Probably trying to get one last “visit” in before 2012 ends, three Chinese patrol ships have spotted inside Japan’s territorial waters near the disputed Senkaku / Diaoyu Islands on Monday. The Japan Coast Guard says the ships entered the waters one at a time starting around 1:32 PM, and were later ordered to leave area. Poor guys, I’m sure they just wanted to share a toast and maybe a high-five at midnight when the calendar turns over.
Upon being told to leave territorial waters by a Japanese patrol ship, one of the Chinese vessels responded with the Beijing government’s repeating claim that they are protecting territory that is an inherent part of China’s sovereignty. As of 3:50 PM on Monday, the ships still hadn’t left. As a sign of protest against Tokyo’s purchase of the disputed islands, Chinese vessels have been seen almost without end in waters around the territory since mid-September, repeatedly entering Japan’s territorial waters. The most recent instance was on December 21st, shortly after the Liberal Democratic Party won the Lower House elections, and Shinzo Abe was seen as prime minister in waiting until an official parliament session on December 26th.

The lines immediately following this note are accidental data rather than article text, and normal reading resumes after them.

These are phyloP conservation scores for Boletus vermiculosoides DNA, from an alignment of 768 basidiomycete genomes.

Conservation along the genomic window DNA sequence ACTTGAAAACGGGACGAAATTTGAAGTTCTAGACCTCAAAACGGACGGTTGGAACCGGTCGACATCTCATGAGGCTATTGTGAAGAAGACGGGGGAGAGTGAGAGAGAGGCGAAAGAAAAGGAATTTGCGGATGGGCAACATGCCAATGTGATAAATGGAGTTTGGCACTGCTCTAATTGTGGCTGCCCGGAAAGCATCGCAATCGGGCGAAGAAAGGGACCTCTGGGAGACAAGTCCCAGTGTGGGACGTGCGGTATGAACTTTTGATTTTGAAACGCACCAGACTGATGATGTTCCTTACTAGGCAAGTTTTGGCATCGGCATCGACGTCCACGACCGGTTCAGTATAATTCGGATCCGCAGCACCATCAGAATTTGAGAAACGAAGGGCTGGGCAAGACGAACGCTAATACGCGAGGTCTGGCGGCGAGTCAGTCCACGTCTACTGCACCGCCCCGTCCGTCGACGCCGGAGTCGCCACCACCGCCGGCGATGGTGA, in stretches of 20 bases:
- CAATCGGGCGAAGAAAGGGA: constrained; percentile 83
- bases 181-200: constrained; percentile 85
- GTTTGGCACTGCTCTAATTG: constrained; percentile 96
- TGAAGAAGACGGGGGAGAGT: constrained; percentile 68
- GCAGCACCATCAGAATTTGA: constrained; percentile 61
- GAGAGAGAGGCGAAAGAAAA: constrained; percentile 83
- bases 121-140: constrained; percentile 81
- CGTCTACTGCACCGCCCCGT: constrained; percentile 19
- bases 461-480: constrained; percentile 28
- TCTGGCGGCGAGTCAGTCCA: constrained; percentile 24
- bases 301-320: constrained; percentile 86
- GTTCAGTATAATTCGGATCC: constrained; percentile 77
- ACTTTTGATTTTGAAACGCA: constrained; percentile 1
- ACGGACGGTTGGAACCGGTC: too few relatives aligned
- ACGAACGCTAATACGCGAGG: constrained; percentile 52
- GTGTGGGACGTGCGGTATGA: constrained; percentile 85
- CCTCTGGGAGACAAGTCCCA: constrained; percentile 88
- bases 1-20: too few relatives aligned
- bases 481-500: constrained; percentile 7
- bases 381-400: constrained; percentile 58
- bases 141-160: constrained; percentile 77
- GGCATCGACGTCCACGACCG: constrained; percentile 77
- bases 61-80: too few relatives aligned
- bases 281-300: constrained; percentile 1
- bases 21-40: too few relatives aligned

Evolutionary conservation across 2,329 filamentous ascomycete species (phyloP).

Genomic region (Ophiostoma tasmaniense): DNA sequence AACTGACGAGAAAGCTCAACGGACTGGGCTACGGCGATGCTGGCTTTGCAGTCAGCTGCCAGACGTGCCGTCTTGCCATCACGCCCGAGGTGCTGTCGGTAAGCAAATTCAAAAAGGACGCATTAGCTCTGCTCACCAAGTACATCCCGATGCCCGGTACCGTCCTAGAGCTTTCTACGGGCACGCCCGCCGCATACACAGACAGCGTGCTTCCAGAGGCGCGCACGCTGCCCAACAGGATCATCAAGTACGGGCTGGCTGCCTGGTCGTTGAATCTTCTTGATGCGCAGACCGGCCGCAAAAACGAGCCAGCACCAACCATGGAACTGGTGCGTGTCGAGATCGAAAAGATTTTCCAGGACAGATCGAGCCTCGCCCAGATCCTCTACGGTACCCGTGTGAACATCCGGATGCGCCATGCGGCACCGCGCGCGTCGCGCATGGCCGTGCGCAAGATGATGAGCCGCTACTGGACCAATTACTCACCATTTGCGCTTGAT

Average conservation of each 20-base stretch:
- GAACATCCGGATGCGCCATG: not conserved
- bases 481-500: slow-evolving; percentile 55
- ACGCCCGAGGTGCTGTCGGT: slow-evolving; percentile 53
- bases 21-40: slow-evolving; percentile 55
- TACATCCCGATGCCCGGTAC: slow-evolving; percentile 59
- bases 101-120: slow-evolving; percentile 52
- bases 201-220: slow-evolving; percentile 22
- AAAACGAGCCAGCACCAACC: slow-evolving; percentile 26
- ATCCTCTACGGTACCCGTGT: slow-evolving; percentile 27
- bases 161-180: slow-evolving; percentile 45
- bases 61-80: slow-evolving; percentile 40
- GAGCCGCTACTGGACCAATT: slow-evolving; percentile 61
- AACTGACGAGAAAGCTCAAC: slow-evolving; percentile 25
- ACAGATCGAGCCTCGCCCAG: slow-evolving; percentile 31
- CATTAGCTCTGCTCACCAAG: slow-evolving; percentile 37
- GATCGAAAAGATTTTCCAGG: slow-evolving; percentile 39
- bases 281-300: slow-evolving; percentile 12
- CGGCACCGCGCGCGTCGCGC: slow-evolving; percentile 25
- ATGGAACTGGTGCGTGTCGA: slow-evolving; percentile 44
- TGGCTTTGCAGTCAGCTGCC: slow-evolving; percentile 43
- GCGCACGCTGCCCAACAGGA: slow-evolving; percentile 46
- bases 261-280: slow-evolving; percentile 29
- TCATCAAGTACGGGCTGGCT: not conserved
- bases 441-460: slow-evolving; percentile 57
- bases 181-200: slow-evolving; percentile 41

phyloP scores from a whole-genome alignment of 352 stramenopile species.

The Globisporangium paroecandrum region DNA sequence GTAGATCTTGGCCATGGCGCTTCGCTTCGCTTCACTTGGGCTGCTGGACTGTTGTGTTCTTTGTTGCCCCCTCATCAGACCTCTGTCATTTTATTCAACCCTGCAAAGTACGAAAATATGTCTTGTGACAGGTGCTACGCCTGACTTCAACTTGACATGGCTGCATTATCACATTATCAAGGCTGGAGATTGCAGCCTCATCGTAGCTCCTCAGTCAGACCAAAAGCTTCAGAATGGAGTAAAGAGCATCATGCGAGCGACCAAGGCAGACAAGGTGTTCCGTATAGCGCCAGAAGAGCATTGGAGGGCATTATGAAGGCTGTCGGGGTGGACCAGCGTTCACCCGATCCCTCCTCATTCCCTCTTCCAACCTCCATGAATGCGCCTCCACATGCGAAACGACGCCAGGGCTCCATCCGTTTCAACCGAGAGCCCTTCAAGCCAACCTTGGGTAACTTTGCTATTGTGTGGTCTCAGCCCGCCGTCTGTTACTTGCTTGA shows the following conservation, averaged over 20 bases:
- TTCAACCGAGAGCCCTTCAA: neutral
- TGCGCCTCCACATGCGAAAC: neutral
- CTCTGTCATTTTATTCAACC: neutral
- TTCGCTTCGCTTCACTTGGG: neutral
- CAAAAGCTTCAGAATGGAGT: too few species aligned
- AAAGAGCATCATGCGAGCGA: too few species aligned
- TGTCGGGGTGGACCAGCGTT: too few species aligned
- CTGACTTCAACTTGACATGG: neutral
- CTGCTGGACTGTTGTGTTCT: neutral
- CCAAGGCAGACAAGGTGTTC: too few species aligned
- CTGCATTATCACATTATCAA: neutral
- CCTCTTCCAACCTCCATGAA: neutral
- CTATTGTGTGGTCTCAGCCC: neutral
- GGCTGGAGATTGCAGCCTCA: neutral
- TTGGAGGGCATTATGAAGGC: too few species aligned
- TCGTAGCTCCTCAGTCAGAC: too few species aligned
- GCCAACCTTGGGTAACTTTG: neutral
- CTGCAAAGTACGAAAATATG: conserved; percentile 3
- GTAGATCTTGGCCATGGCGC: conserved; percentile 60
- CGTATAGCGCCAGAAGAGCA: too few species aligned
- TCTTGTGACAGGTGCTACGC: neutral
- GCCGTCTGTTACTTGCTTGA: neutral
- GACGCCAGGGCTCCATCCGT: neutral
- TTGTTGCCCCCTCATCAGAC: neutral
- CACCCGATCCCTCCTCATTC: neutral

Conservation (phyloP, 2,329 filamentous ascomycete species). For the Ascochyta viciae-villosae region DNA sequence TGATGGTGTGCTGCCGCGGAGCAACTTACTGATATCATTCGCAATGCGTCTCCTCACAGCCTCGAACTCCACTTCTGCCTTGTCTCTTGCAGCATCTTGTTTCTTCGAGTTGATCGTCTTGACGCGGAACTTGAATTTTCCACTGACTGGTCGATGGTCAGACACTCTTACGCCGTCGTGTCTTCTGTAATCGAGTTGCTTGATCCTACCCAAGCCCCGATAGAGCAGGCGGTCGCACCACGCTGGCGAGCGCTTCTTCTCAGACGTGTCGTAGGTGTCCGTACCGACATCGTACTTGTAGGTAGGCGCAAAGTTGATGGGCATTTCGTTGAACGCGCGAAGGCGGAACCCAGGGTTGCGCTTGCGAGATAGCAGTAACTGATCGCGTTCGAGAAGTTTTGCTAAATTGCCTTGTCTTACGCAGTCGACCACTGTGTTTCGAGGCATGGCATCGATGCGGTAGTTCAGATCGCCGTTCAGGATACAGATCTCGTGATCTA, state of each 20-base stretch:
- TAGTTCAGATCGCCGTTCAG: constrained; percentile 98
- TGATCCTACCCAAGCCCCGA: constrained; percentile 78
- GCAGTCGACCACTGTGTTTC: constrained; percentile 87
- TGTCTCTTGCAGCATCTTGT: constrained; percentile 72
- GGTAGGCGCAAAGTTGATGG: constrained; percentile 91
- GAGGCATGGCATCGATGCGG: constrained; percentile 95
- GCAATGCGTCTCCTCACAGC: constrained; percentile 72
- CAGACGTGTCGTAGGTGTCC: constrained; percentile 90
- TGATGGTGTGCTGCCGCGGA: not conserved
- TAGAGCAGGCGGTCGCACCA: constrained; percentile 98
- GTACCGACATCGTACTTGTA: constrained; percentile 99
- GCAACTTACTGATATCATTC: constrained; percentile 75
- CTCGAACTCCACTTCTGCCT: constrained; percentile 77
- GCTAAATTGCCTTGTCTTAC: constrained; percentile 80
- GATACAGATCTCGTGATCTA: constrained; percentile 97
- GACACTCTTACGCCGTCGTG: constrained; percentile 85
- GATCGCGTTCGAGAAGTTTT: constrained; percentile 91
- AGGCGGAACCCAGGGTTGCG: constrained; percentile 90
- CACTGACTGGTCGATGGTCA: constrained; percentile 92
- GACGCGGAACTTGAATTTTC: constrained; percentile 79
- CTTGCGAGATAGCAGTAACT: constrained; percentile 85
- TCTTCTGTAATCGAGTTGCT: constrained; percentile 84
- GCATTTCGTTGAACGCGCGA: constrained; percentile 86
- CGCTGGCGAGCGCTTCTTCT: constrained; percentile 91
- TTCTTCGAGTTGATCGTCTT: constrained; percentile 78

A Chinese fishing boat was detained over the weekend, with the captain arrested after it was found illegally collecting coral within Japan’s exclusive economic zone. China also stirred up already simmering tensions earlier this month when a Beijing government aircraft flew over the Senkaku/Diaoyu Islands, the first such violation of Japanese airspace by the country in more than 50 years. Several fighter jets were promptly deployed by the Tokyo government in response, although no further action was necessary.